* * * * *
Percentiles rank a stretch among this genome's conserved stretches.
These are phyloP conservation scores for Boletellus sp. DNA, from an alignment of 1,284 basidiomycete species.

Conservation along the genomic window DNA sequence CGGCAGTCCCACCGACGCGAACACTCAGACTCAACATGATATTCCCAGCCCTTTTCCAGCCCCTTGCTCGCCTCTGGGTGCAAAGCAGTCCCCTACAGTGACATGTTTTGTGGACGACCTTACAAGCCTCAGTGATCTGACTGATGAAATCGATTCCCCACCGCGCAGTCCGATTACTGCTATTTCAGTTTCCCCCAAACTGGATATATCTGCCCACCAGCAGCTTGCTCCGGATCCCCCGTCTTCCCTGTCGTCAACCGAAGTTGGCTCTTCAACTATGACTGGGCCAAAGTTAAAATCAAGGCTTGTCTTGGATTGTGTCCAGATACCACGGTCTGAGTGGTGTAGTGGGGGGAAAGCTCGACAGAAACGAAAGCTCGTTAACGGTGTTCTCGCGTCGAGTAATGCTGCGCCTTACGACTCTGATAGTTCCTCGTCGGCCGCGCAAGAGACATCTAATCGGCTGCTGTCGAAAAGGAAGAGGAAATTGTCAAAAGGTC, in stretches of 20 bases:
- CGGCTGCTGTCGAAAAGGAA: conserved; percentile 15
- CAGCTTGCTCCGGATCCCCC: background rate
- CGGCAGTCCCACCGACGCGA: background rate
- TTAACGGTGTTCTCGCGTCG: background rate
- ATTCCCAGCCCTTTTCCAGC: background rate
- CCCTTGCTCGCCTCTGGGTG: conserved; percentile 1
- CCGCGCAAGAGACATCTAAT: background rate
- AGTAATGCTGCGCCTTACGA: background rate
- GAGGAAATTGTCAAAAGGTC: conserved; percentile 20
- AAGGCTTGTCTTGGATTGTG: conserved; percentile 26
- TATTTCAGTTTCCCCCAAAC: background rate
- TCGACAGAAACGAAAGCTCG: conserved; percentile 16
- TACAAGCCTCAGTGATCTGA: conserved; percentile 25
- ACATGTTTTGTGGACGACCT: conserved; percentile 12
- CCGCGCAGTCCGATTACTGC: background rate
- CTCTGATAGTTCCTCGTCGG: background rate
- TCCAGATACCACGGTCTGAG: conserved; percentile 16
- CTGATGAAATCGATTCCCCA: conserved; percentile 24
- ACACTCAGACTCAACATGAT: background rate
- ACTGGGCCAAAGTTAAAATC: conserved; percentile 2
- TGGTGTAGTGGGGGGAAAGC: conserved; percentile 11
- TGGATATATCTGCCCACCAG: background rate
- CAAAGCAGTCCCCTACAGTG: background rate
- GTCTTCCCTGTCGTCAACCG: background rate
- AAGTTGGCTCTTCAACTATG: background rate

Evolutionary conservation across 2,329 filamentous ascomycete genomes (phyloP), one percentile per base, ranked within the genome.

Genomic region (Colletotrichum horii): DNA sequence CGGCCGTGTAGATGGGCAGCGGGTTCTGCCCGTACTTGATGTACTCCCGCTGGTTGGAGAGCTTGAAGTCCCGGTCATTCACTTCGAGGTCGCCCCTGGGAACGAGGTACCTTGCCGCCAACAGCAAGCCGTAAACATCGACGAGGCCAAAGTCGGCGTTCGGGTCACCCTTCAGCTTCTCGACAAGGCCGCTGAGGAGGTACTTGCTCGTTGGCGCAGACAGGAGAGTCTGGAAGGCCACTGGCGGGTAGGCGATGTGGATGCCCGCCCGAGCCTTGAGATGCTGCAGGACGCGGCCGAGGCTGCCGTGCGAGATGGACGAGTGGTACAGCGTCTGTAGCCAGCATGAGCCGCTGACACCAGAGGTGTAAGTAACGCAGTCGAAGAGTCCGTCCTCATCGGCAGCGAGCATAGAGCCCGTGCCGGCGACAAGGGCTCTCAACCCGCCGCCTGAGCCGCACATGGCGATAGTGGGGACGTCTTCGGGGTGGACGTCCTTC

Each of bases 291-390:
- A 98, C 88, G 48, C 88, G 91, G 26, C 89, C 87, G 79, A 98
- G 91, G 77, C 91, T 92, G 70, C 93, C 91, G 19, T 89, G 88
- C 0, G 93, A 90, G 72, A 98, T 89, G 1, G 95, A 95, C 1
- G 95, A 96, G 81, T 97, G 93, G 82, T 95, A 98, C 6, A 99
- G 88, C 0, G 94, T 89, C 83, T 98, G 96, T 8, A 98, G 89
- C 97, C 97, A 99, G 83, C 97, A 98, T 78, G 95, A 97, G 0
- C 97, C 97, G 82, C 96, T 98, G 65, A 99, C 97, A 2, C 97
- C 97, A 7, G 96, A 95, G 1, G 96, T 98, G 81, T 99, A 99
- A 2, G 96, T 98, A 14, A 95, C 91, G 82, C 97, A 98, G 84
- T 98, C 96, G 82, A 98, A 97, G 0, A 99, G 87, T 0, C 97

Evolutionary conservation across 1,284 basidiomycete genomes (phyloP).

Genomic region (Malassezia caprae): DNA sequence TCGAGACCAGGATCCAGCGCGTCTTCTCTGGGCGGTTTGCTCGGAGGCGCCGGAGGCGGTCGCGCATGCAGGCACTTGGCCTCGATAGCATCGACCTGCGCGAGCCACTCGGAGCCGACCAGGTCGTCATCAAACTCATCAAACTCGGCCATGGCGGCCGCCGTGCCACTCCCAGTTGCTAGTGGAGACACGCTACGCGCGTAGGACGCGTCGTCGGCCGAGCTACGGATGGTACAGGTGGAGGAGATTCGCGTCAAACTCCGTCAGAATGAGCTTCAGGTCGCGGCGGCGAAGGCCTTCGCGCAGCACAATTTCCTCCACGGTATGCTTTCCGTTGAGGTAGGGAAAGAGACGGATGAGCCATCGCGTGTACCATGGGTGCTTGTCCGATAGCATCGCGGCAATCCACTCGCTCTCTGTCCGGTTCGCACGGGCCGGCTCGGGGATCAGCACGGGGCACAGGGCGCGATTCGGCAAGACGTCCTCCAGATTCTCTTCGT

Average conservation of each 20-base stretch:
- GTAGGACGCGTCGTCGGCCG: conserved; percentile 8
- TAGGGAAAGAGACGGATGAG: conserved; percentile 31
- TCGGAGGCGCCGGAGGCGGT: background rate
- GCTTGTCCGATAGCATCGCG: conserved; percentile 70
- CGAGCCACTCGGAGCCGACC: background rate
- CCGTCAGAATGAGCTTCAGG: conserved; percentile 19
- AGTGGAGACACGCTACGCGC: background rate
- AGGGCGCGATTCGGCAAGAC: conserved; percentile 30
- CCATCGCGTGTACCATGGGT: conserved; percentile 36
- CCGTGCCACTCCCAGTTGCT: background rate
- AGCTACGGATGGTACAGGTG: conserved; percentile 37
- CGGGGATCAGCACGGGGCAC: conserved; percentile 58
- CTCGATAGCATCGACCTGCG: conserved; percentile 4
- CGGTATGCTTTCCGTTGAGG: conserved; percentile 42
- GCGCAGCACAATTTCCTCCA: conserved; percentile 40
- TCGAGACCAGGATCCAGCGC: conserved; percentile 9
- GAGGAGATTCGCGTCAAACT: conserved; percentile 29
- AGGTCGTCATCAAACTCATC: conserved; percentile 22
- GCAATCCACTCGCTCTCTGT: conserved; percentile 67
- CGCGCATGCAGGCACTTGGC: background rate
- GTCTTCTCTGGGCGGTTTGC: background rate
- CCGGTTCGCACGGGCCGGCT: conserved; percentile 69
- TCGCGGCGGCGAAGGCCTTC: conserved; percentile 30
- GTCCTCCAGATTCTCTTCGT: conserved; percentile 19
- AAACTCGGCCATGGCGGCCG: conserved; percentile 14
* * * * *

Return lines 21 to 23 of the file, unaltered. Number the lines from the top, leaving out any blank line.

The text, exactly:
- CTGATGAAATCGATTCCCCA: conserved; percentile 24
- ACACTCAGACTCAACATGAT: background rate
- ACTGGGCCAAAGTTAAAATC: conserved; percentile 2